Calling my mom would be cheaper.
October 17, 2008 2:30 PM Subscribe
I'm not getting a much out of my cognitive-behavioral therapy. Do my therapists suck, or are my expectations just too high?
posted by anonymous to health & fitness (16 answers total) 17 users marked this as a favorite
So I recently decided to seek some mental-health help for chronic issues I've been having with procrastination, anxiety, depression and unproductivity. Based on the research I did, it seemed as though cognitive-behavioral therapy would be a good approach; I think I'm a fundamentally sane person, but I have lots of bad mental habits and issues with self-control that weren't being fixed by my own best efforts. I thought CBT would offer a stepwise, research-based way of thinking myself out of those un-useful patterns and starting to develop better habits-- kind of like personal training for the brain.
Since then, I've been to two therapists who claimed to be CBT-oriented, and I'm wondering whether I just picked poor specimens, or whether my expectations for this form of therapy were too high. The first one basically sat and chatted with me, occasionally detouring into bigger philosophical discussions/debates or little autobiographical vignettes. He occasionally gave me direct advice about my life ("Well, it seems like you should stay in your grad program...") and dispensed little nuggets of chicken-soupy wisdom ("You know, love always means taking a risk"), but never gave me any homework or did any exercises or, you know, worked on anything.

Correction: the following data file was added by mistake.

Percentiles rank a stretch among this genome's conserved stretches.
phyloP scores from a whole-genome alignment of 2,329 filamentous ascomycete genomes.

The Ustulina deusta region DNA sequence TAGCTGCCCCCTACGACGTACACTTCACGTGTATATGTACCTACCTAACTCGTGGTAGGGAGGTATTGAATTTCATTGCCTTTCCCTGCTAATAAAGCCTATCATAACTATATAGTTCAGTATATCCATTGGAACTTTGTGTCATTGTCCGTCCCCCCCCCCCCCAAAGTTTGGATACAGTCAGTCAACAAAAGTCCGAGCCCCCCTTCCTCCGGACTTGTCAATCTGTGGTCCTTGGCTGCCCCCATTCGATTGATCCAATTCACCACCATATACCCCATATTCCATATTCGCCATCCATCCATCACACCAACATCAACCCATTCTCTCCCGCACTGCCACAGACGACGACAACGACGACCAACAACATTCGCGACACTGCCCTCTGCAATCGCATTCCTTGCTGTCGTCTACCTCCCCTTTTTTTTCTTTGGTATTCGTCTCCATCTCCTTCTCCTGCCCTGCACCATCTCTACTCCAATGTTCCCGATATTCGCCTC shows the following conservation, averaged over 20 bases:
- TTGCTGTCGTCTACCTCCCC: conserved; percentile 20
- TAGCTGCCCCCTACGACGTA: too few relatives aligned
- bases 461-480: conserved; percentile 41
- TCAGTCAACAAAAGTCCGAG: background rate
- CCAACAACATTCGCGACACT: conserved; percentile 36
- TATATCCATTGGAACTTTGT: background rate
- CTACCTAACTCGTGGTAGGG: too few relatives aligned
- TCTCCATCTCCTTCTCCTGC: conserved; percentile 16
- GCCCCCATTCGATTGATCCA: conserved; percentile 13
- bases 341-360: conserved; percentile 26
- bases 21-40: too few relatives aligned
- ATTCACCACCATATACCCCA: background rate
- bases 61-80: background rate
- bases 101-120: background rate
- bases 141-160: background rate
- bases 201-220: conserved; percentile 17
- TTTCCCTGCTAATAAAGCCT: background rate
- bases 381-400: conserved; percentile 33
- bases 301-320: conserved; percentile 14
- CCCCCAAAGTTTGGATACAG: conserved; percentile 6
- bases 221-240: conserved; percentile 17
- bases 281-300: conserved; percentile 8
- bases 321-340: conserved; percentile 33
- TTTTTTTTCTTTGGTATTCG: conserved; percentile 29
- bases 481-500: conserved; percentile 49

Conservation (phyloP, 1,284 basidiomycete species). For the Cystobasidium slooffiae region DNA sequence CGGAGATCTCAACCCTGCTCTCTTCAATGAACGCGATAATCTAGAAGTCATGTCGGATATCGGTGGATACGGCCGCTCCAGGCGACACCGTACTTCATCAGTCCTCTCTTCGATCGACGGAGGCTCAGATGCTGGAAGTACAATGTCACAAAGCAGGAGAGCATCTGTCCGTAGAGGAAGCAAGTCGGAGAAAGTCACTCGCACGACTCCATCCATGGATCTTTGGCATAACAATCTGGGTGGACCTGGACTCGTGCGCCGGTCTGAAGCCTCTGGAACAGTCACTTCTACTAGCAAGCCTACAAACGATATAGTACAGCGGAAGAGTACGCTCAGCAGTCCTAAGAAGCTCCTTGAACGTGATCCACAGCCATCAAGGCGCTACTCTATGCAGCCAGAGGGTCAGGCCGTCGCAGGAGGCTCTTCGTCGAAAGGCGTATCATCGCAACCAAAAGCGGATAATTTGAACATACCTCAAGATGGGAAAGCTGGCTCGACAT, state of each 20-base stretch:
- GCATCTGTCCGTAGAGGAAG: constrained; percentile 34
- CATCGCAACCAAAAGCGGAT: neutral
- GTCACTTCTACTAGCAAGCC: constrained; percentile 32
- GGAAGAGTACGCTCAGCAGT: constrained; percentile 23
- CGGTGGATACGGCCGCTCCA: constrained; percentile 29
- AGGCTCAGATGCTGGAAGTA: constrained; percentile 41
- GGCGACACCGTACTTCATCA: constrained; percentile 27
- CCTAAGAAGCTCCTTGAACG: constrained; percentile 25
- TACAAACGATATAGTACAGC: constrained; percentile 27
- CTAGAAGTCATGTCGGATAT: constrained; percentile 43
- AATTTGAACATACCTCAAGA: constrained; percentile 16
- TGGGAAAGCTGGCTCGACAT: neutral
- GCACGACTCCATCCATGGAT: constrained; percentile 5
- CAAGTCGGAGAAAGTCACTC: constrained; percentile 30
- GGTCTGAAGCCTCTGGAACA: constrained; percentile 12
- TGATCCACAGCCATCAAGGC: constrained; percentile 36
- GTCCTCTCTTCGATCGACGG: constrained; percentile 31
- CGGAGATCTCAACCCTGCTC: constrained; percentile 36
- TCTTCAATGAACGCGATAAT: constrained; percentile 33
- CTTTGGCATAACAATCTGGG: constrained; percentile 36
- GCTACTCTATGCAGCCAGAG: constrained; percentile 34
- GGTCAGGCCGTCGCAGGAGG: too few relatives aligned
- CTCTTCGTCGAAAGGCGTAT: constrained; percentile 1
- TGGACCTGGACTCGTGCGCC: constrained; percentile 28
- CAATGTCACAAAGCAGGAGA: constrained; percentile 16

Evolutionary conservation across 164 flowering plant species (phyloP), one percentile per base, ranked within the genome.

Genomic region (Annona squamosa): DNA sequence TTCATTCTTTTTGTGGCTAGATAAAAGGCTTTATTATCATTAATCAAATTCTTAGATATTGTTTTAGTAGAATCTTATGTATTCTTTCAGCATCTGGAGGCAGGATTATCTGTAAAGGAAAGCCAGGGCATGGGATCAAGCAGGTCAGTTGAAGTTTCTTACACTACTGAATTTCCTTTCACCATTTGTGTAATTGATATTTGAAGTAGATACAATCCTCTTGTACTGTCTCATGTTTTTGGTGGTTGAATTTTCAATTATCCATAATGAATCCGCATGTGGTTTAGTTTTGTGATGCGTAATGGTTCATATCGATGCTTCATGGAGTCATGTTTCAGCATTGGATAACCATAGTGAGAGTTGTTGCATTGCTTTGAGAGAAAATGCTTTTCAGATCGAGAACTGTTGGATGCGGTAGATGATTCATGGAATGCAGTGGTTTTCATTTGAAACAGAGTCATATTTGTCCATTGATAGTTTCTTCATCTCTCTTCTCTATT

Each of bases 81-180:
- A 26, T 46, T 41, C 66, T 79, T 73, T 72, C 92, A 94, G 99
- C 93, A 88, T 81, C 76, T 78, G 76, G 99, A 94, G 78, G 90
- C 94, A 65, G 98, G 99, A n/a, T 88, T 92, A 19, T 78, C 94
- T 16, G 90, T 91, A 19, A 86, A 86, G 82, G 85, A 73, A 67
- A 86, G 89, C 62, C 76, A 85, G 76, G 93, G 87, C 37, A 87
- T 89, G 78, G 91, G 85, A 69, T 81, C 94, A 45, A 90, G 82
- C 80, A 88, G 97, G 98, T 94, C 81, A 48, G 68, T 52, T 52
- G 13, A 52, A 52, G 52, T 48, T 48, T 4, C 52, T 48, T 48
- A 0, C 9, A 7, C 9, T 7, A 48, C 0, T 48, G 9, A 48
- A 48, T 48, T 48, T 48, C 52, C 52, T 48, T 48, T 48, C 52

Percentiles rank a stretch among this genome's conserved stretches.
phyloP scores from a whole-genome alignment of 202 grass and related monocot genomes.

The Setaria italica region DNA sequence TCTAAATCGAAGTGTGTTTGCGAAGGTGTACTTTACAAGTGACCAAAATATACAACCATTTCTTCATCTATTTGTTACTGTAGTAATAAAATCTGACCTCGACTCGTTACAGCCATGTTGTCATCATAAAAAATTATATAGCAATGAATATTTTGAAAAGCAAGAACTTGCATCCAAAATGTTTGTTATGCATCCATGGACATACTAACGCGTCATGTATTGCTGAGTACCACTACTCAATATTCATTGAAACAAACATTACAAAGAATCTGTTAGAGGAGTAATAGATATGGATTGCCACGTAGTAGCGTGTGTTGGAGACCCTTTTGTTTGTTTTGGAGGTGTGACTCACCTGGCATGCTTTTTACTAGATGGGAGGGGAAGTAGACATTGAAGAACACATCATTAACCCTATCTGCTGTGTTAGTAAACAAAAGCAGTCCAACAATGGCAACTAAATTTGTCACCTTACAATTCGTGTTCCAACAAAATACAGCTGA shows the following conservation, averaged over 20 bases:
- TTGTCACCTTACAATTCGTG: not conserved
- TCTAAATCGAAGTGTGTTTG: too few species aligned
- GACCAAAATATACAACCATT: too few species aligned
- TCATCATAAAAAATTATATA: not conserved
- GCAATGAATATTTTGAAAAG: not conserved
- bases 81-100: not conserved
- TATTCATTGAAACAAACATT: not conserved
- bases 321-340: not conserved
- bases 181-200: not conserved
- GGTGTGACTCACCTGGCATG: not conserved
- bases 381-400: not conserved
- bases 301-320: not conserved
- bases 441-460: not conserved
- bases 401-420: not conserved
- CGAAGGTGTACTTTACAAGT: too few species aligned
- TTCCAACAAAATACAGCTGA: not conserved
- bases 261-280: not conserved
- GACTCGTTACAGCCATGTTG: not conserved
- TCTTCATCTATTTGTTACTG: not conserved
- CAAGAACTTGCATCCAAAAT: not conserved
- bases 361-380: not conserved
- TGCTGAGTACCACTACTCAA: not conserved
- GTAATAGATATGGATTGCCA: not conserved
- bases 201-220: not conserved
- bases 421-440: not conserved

After two sessions, I left Therapist #1's practice and signed on with Therapist #2; we've had four meetings to date. She's less pompous than T1, but still not especially helpful: essentially, we talk about my life, and she offers the kind of sensible suggestions I've been getting all my life from people more organized than I: Try getting on a schedule! Break your tasks down into little pieces, then do them! Don't wallow in regret over past failures; move forward! It's all great advice, but honestly, if I could have achieved any of those things just by willing myself to do so, I wouldn't be seeking therapy in the first place. I know nobody can do my work for me, but I was hoping CBT would offer some sort of ladder of steps I could climb to help me become able to keep to a schedule, or to move on from guilt and regret-- in other words, a sort of manageable couch-to-5k program, not just a big sign saying GO RUN THAT MARATHON.
I know folk here speak highly of CBT, so I was hoping someone who's had success with it could comment on my experience. Is what I'm getting a good representation of the cognitive-behavioral approach, or should I seek out yet another therapist? And if the latter, any hints on picking someone better this time?